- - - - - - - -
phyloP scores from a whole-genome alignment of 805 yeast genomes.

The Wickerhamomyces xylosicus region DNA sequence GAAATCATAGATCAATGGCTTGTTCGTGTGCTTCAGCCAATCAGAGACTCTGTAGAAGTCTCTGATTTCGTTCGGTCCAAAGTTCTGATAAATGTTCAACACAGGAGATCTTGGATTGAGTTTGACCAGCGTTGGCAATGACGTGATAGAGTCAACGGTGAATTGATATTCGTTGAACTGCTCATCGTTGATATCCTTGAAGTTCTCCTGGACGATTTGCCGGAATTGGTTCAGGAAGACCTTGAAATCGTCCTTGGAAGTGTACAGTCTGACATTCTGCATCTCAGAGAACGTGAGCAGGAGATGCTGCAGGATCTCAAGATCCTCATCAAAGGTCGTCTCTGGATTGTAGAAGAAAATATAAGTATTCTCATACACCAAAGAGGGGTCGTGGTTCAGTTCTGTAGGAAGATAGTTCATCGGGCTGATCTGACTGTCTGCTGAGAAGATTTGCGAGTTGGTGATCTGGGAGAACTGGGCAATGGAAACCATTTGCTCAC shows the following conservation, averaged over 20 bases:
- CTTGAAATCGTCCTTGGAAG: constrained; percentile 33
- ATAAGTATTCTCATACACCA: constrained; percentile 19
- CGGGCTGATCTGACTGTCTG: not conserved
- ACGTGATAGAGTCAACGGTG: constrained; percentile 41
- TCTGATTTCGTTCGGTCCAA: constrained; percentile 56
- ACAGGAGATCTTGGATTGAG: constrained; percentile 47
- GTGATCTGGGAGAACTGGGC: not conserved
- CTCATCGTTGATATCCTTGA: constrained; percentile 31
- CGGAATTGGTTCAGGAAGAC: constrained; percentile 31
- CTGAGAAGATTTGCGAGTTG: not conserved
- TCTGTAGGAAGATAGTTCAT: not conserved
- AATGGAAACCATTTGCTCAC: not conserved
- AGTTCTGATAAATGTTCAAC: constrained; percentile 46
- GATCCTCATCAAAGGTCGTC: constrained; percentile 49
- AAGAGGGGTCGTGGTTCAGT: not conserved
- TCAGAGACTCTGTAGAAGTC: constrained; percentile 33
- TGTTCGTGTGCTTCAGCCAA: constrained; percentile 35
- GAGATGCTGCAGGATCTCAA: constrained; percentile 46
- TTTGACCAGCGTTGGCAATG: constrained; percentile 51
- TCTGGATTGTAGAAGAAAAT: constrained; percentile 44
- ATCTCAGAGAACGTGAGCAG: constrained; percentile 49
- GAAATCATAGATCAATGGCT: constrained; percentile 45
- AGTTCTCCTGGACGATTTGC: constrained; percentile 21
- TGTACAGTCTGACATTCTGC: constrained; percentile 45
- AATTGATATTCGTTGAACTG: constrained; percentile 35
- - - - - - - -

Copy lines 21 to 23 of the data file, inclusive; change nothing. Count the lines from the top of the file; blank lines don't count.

- TTTGACCAGCGTTGGCAATG: constrained; percentile 51
- TCTGGATTGTAGAAGAAAAT: constrained; percentile 44
- ATCTCAGAGAACGTGAGCAG: constrained; percentile 49